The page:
Now, a little over twenty years have passed since those days and I still am learning about the conditions that led to not only our national independence but the creation of our constitutional republic. As I prepared for my career as a college/university instructor, I began to read the writings of Jefferson, Adams, Washington, Hamilton, Jay, Montesquieu, Voltaire, and Edmond Burke. Not only did I truly begin to study the Constitution, but I also began to learn of the philosophy behind it.  What I began to learn I began to pass on to others around me – at church, where I worked, and even in conversations with neighbors. When I began teaching college I did make a promise to myself and to this nation that I would teach what I learned in an apolitical manner, but with passion and zeal. I decided early in my academic career that I wanted not only to be part of the educated electorate but to teach others to understand our system of government.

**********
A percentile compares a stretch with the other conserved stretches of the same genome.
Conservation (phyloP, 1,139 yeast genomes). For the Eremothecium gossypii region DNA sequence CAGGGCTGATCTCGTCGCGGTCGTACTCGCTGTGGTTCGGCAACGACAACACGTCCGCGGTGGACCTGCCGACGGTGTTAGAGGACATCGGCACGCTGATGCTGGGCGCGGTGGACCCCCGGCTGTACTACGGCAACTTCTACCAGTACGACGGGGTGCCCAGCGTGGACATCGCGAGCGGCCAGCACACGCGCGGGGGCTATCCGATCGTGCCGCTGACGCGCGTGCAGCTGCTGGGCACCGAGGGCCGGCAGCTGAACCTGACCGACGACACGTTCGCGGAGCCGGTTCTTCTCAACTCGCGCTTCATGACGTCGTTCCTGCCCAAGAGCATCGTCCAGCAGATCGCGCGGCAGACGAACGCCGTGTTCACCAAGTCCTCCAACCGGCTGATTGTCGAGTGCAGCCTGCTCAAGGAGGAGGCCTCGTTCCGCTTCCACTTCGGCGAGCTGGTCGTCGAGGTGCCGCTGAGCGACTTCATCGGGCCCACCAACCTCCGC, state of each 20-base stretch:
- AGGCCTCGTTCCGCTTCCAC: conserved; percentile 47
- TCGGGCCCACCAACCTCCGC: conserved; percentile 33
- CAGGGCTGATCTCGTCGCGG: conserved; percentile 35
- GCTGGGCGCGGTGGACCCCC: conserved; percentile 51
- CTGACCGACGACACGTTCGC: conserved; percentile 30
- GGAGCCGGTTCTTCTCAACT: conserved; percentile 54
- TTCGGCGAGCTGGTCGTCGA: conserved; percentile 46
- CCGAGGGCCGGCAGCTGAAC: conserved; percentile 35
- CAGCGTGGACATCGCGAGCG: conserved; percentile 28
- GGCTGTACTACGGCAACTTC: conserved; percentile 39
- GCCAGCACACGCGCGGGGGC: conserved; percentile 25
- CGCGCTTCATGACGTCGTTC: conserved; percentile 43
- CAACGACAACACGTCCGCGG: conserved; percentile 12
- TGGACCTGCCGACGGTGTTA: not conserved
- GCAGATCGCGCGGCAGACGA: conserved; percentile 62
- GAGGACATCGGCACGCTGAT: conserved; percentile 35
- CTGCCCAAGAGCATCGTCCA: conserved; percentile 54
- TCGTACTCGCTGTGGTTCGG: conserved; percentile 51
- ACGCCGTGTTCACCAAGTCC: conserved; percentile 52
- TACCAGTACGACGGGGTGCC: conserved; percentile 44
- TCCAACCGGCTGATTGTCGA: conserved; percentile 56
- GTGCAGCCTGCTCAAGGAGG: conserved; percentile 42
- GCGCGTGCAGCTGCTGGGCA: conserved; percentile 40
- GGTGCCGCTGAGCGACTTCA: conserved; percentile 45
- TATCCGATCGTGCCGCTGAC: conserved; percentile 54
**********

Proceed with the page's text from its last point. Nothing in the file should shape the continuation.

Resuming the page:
Why there isn’t an educated electorate today